This Blake Edwards-directed ode to the daredevil motorists of the early1900s relied heavily on silent cinema conventions and star power to motor it along. The race from New York to Paris featured Jack Lemmon as the Dastardly Professor Fate, whose car contained among other inventions, a smoke machine, a cannon and a scissor lift. Tony Randall  Curtis was the Great Leslie, whose eyes and teeth twinkled and gleamed like the Northern Star, sure to set all sorts of female hearts a-flutter at the time. Along for the ride was an impressive cast including Natalie Wood, Dorothy Provine, Ross Martin, Keenan Wynn, Peter Falk, Arthur O’Connell, Larry Storch, Vivian Vance and Denver Pyle. It can be seen regularly on broadcast television and is usually not that hard to find at your local video retailer.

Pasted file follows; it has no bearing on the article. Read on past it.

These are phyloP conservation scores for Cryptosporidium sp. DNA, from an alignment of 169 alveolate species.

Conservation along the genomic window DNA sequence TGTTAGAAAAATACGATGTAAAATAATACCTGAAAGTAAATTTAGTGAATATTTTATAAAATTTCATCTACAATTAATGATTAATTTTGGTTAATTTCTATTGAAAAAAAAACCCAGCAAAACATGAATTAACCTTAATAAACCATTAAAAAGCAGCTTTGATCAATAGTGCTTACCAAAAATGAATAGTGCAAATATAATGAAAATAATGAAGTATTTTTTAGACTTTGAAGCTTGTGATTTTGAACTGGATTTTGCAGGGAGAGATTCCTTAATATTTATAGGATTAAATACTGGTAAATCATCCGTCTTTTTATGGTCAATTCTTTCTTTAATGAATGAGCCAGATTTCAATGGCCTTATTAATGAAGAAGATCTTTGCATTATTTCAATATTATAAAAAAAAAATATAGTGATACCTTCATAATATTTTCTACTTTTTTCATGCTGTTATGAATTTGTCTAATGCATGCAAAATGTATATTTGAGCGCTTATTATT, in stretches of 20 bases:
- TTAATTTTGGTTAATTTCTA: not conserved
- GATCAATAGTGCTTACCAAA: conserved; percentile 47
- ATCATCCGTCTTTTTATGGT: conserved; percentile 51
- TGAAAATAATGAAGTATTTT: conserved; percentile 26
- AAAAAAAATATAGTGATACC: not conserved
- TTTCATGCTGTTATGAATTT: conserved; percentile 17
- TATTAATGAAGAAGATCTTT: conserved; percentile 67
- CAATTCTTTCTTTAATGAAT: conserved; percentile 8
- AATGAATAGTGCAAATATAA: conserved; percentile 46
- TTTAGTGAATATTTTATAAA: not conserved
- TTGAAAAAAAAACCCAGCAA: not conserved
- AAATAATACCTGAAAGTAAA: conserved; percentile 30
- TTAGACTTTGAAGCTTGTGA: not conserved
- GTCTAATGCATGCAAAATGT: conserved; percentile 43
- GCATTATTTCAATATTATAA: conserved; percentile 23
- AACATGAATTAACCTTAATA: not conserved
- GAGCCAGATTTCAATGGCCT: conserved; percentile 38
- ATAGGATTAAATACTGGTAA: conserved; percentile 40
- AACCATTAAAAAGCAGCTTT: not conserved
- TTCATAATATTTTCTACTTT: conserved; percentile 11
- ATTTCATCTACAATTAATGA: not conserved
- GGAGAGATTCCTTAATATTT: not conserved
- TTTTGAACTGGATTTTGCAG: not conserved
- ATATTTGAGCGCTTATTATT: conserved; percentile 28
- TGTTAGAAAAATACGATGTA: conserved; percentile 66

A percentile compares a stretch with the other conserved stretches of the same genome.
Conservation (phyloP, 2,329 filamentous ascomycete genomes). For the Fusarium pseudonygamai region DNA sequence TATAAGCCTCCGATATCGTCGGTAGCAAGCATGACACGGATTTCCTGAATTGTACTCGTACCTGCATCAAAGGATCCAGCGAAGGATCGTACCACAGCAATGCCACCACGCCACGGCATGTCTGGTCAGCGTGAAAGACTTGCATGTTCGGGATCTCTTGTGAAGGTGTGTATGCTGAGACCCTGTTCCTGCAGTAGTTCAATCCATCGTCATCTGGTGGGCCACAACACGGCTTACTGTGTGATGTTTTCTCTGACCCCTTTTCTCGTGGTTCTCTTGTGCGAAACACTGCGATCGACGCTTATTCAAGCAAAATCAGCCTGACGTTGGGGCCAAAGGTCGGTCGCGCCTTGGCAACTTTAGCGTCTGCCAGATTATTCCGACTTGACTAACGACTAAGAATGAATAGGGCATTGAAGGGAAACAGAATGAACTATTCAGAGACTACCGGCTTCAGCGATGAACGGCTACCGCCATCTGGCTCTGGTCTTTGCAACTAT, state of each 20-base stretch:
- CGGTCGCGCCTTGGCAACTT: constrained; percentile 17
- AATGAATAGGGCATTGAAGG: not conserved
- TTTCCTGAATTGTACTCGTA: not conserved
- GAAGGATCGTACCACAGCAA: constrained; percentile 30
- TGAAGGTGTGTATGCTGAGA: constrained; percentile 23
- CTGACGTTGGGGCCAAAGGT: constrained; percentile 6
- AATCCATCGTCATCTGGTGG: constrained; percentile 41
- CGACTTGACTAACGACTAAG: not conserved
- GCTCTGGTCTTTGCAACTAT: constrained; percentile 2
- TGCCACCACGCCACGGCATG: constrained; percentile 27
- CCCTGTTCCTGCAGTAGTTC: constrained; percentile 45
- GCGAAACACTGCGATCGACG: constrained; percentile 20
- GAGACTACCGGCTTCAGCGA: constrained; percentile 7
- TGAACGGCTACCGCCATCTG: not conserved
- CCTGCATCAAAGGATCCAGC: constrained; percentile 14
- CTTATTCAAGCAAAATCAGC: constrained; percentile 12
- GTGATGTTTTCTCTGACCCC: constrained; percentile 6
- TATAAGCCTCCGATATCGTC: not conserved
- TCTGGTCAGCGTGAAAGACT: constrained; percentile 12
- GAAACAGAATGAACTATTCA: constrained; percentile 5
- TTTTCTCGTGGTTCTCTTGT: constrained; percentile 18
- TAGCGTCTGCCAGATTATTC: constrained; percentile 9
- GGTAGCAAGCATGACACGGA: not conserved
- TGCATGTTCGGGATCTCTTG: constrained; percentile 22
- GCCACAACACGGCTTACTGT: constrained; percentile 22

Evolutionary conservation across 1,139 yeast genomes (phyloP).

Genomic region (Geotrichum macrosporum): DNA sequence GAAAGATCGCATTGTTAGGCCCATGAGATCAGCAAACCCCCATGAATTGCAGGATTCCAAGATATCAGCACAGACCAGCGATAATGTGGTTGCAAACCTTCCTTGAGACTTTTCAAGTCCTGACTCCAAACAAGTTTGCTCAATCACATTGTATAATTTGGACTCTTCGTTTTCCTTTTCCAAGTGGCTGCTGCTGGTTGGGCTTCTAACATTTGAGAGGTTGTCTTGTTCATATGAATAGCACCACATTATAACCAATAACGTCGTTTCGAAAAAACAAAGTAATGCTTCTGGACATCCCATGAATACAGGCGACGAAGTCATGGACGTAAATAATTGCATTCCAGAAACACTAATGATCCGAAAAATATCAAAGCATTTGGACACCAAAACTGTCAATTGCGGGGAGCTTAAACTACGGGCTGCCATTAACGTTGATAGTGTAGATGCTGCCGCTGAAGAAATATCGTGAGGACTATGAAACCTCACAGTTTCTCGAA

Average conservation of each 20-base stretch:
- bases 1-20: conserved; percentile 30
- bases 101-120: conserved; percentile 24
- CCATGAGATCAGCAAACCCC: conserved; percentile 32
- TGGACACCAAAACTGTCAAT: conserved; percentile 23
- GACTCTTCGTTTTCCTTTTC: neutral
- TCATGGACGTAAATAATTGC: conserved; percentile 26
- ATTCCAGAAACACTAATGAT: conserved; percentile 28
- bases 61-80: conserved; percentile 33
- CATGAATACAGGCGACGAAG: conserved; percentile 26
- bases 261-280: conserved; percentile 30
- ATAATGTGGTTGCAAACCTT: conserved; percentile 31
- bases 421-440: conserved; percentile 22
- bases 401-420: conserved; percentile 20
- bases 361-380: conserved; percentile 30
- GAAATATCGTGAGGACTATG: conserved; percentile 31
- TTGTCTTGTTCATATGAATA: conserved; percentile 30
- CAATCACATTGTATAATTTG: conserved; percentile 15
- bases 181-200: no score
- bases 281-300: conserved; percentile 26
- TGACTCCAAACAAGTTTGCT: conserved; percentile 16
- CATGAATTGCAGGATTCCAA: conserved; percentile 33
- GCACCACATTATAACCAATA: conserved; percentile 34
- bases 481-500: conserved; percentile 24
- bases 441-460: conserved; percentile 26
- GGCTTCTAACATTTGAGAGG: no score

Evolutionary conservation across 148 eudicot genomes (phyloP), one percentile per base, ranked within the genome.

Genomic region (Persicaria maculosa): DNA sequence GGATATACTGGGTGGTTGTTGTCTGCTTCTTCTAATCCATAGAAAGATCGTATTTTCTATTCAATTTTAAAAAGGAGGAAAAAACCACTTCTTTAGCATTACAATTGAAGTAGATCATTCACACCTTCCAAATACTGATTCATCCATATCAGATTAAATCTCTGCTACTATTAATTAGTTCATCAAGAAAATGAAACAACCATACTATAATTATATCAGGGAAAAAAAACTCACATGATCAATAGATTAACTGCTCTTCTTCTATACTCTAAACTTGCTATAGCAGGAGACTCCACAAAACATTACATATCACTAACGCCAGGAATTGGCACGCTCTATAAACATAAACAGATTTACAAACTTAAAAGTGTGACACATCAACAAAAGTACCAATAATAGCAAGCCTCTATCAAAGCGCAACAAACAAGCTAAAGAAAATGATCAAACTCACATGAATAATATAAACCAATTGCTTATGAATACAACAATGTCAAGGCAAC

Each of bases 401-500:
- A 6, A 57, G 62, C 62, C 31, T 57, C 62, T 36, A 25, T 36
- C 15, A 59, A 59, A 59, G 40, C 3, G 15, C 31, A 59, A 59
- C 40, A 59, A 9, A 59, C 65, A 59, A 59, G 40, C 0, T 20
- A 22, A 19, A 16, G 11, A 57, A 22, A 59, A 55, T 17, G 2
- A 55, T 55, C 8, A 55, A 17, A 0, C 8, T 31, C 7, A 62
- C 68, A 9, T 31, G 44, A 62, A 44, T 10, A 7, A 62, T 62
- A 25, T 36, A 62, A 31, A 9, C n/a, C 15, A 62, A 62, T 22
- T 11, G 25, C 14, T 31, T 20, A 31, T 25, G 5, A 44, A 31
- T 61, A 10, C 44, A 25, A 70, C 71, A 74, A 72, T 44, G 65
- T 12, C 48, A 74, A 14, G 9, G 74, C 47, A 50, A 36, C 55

4. THE LONGEST DAY (1962)

 The Longest Day

The story of D-Day is an epic canvas in and of itself, and Hollywood just about outdid itself when it rolled out the red carpet for the stars who played both front line soldiers and officers behind the scenes where the invasion of Normandy was planned. John Wayne headlined the she-bang, but among those who were also involved including (deep breath now) Henry Fonda, Sean Connery, Richard Burton, Red Buttons, Robert Mitchum, Roddy McDowell, Curt Jurgens, Robert Ryan, George Segal, Edmund O’Brien, Sal Mineo, Fabian, Mel Ferrer, Robert Wagner, Stuart Whitman, Rod Steiger, Eddie Albert and Gert Frobe. It may not have been the longest day but it might have been the longest cast. It periodically shows up on broadcast television or basic cable; it can be difficult to find at video retailers, but as a classic is most certainly worth seeking out.

3. OCEANS 11 (2001)

Oceans Eleven